what we think
Bowing to Unionists threatens the peace
THE BRITISH government has allowed the Ulster Unionists to take the Northern Ireland peace process to the brink of collapse.
Labour's Northern Ireland secretary, John Reid, suspended the Northern Ireland Assembly for 24 hours last weekend.
He claimed this was to give the peace process "breathing space". But the suspension was a capitulation to Unionist demands for the decommissioning of IRA weapons.
The British government has allowed David Trimble's Ulster Unionist Party to have an effective veto over the whole peace process. Trimble's party has used the call for the decommissioning of IRA weapons to block any progress.
Half of Trimble's party oppose the peace process altogether. Last week Trimble rejected the IRA offer to put its arms "completely and verifiably beyond use".
This is despite the fact that the IRA offer satisfied the international decommissioning body. The IRA has reacted to the suspension of the assembly by withdrawing this offer.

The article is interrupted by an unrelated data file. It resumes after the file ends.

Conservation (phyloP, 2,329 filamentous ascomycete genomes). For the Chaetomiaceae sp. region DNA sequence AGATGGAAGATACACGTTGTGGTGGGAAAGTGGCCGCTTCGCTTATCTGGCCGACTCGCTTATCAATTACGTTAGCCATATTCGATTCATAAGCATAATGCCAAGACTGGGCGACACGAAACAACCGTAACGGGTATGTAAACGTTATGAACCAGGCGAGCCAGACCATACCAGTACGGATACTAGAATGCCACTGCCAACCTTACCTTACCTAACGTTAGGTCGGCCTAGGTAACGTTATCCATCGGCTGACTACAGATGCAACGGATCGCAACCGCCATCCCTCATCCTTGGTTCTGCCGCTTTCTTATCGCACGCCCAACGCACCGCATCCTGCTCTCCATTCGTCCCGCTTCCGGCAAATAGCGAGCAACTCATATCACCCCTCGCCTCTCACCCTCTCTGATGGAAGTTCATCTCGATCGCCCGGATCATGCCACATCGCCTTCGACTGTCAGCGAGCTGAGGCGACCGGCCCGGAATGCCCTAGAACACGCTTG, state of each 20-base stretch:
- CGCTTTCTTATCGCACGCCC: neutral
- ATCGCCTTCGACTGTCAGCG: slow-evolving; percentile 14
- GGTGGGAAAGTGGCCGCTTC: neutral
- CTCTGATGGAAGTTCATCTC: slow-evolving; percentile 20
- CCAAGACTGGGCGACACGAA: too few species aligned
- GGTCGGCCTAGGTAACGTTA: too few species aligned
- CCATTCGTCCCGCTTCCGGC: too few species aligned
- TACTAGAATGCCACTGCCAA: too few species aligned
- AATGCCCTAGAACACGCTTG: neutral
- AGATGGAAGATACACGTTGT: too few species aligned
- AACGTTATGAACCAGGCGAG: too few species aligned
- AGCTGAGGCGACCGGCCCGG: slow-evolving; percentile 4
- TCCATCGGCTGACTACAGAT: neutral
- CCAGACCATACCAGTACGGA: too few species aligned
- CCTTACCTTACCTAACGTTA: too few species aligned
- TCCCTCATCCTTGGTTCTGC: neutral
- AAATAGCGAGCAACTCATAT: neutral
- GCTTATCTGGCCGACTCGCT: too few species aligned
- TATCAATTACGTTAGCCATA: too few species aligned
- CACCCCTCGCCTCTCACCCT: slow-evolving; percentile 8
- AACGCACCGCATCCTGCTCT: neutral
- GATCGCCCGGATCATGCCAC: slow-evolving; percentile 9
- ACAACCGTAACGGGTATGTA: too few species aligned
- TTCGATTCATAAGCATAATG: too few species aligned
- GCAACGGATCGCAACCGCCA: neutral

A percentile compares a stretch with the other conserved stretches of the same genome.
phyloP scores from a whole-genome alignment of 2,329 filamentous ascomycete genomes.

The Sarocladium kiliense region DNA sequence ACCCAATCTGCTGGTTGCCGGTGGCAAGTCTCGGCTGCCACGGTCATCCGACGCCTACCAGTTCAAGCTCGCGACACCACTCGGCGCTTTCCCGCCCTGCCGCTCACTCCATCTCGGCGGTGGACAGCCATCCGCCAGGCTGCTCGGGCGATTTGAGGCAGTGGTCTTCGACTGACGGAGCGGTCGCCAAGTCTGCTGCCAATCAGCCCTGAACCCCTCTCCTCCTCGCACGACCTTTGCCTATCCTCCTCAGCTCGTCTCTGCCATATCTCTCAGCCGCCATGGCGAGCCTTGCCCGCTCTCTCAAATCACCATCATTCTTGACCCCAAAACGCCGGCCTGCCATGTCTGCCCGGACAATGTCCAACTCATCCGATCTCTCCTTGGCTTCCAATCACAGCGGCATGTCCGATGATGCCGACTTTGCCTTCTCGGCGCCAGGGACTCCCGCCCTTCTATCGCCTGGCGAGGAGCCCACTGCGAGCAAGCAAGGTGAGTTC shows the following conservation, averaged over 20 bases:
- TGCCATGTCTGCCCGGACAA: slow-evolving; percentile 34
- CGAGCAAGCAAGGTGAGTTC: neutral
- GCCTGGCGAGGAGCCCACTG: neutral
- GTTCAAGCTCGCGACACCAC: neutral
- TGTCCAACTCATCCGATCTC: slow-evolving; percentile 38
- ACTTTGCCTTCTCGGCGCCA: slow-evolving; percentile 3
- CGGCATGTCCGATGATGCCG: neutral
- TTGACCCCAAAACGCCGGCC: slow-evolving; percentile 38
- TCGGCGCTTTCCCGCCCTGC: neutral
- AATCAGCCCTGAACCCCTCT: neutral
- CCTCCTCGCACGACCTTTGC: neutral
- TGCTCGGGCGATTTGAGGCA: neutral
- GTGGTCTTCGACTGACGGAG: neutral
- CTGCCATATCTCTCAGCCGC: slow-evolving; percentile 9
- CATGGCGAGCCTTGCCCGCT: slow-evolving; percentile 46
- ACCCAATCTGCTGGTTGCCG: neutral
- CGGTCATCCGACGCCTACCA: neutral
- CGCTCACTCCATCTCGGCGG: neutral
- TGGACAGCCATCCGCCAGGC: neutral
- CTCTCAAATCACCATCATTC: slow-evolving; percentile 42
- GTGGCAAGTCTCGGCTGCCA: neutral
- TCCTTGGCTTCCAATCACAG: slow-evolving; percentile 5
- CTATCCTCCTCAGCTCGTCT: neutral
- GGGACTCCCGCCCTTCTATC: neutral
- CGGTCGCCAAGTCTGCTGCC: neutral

The Unionists are risking a return to war in Northern Ireland because they want to see the total surrender of the Republican movement.
Hardline Unionists do not even want Catholics to play an equal role in any institutions in Northern Ireland.
They oppose even mild reforms to the sectarian RUC police force. These Unionist politicians give credibility to Loyalist groups like the Ulster Defence Association which are waging a terror campaign against Catholics in Northern Ireland.
At the beginning of this week most of the British media focused on the story that three alleged IRA members had been arrested in Colombia in South America. But on that same day gangs of Loyalists terrorised Catholics in north Belfast. Loyalists pelted a bus carrying Catholic schoolchildren with bricks and bottles, and threw a blast bomb into a garden on a Catholic housing estate which injured a 14 year old boy.
These Loyalist thugs are a tiny minority who do not represent most Protestants in Northern Ireland.
The majority, both Catholic and Protestant, want peace and an end to sectarian violence. The British government's capitulation to the Unionists makes those hopes less rather than more likely to be fulfilled.